Posted: August 11, 2012, 4 a.m. EDT
Ferrets Ferris and Nico/Courtesy Seth Vermilyea
Ferrets are individuals that might like different treats and may or may not want to sit on someone's lap.
Q: I am a new ferret owner. I just got them a month ago. My 1.5-year-old old boy doesn’t like any treats except Ferret Lax. Is there any way I can get him to eat other treats? My 11-month-old girl eats Ferret Lax and also bananas, but that’s it. I’ve tried meat baby food, chicken, steak and other fruits. Also, my girl hates being held and goes crazy trying to get down. She’ll try to jump out of my arms even when I’m holding her up very high. Is there any way I can get her to enjoy being held? I’ve tried giving her treats while holding her but as soon as she’s done eating, she escapes. My boy likes being held and will fall asleep on my lap.
A: Ferrets don’t require treats in their diet, but it is always fun for the owner to give their pet something they think their pet likes. You can continue to just give your ferret the Ferret Lax as a treat. Just don’t give him too much or he may get the runs. You can also try smearing a little of the Ferret Lax on a regular treat, or even on a piece of his kibble, and he may then take the treat offered. If he takes the treat with the Ferret Lax on it, then keep giving it to him that way for a few days. Eventually put less Ferret Lax on it until you think he is ready to try it with no Ferret Lax on it. If he refuses to eat it, then go back to step one and try again.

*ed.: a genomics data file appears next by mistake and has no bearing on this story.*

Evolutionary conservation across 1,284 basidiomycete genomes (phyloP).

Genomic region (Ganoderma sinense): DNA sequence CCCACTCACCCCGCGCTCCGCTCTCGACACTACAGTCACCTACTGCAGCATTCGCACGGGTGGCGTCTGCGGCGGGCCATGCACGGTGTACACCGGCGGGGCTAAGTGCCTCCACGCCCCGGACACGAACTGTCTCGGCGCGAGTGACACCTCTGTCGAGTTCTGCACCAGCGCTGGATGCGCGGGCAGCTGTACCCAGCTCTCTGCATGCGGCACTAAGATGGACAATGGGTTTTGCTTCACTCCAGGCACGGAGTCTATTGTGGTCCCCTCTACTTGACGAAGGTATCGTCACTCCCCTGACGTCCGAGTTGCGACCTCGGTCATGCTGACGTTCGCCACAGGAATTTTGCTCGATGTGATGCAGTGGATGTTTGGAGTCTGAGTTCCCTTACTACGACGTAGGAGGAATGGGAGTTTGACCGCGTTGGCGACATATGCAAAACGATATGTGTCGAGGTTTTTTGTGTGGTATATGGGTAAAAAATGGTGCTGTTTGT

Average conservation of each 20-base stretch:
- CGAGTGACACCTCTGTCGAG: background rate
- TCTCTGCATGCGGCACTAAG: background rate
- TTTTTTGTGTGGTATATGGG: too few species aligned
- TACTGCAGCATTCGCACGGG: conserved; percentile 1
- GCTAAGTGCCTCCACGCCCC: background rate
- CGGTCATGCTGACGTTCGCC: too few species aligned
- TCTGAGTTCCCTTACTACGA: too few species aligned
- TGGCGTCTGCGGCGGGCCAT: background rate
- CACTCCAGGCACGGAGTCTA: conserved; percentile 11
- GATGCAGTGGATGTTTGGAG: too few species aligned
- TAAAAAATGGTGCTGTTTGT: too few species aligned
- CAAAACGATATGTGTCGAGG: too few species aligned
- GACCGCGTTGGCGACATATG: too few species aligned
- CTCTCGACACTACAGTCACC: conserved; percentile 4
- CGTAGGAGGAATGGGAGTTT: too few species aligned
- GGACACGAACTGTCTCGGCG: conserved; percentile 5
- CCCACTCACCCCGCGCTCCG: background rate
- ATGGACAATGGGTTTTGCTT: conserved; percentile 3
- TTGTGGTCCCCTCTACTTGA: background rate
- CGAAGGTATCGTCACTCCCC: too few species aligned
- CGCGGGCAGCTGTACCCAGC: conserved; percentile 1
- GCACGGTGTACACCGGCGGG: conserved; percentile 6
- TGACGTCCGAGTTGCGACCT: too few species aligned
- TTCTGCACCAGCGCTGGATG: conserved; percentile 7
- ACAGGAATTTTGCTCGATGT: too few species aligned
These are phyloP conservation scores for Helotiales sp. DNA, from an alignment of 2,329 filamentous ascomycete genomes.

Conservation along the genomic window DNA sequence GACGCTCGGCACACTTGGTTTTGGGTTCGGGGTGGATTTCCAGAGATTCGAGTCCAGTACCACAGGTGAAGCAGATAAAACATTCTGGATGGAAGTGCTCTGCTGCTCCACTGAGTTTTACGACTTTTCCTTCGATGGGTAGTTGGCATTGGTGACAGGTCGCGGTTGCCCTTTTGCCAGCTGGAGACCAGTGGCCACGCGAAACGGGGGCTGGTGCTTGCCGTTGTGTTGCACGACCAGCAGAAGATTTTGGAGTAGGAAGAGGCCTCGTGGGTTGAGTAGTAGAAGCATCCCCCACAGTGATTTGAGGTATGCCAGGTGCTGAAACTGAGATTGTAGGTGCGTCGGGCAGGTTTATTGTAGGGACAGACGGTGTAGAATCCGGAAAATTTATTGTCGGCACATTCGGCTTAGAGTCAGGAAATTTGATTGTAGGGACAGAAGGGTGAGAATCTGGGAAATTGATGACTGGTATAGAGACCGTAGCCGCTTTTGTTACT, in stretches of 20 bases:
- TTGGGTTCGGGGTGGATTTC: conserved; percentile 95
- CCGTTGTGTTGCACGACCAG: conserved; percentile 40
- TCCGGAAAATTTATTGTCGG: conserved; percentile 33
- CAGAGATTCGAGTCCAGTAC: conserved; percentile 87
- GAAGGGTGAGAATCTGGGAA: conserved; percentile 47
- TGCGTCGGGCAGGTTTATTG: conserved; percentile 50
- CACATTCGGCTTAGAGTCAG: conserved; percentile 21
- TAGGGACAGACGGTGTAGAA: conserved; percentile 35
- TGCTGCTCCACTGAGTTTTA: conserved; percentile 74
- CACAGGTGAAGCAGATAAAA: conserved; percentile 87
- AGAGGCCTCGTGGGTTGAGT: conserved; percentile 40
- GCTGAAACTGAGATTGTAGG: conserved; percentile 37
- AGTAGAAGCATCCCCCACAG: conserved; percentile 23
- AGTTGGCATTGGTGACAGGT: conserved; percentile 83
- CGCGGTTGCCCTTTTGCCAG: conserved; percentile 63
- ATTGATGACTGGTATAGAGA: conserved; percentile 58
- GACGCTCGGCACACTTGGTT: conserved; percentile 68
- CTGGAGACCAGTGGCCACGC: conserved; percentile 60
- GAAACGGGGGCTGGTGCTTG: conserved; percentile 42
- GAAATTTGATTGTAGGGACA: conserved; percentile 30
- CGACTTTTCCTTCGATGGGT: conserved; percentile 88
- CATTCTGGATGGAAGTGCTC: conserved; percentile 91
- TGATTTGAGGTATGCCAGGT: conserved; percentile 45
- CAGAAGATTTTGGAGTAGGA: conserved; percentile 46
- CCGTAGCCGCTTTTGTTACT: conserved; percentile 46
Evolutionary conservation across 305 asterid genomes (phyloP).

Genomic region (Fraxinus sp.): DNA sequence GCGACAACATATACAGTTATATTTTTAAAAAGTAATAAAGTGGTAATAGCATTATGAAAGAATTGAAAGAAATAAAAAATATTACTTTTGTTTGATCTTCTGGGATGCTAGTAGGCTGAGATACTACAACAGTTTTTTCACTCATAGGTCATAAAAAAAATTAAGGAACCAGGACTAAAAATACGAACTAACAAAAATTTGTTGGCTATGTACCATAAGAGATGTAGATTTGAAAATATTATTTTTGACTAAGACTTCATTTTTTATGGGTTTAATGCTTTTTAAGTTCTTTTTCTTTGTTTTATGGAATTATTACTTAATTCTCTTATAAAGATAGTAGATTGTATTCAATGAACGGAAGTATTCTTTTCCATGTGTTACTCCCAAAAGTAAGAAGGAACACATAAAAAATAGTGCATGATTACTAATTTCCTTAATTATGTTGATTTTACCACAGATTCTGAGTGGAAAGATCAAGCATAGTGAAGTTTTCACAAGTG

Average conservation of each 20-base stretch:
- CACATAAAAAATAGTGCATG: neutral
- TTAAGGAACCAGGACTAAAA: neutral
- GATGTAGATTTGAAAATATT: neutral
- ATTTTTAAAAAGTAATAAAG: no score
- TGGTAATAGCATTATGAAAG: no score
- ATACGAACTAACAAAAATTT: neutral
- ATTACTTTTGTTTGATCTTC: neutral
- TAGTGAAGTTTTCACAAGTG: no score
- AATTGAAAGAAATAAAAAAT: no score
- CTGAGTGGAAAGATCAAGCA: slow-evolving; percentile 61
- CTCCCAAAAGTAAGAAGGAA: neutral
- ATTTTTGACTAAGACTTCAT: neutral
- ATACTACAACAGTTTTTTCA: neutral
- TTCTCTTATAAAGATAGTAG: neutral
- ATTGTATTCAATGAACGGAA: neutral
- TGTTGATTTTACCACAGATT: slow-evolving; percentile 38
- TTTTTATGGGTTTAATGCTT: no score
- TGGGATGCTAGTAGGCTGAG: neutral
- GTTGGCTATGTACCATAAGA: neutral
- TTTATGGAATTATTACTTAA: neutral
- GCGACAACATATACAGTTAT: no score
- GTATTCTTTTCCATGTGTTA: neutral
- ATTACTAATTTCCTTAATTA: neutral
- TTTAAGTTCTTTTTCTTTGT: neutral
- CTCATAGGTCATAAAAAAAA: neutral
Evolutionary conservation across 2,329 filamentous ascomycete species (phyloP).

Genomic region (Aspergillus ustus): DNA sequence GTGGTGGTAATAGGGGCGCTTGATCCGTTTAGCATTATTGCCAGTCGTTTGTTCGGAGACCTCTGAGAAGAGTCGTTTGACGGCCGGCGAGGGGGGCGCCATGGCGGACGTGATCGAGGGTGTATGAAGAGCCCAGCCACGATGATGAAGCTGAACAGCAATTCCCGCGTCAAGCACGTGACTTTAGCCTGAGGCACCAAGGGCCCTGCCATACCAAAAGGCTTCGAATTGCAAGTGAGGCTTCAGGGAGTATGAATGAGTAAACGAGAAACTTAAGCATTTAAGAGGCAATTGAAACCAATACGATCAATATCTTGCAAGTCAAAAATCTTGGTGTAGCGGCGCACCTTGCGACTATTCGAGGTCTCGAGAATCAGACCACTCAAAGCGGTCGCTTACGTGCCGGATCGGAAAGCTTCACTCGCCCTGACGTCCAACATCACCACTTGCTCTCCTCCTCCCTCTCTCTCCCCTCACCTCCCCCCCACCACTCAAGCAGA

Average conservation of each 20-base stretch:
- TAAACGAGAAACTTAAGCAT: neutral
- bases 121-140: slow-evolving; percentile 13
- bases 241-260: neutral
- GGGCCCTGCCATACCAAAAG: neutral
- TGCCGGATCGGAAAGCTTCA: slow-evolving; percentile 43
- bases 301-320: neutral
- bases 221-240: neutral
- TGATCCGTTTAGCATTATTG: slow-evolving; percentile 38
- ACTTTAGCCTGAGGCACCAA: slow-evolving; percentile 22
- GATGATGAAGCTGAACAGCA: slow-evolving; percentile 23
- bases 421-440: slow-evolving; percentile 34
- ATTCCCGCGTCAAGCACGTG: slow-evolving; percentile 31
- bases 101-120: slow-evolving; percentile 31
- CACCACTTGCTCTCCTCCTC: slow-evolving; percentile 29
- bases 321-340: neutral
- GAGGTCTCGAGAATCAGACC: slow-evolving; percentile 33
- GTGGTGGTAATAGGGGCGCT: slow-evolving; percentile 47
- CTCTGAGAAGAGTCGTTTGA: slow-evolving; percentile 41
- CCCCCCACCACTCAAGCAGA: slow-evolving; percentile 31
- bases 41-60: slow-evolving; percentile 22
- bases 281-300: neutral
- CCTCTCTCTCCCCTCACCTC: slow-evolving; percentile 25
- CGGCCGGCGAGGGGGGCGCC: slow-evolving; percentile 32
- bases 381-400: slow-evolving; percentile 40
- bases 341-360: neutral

As far as the type of treats you offer your ferrets, avoid giving fruits and vegetables, because ferrets cannot digest them. If your ferret truly loves them, offer him or her only about ¼ teaspoon a couple of times a week. Never give your ferret hard pieces of vegetables, like carrots, unless you grate them very finely. Ferrets have very narrow intestines and even a pea-sized piece of hard fruit or vegetable can form a blockage.
As far as your little girl ferret becoming a cuddler — some ferrets cuddle and some don’t. Try sitting with her on the ground on your lap first. Offer her a treat while you hold her, but don’t give it to her right away. Make her wait a little bit before rewarding her. If she learns to associate getting a treat while being in your lap, she may be more willing to sit with you. After she has mastered your lap, then try kneeling and holding her to get the treat. Each time wait a little bit longer before giving the reward. If that works then try standing with her. She may also be more willing to sit with you when she gets older, so give her time, but keep trying.
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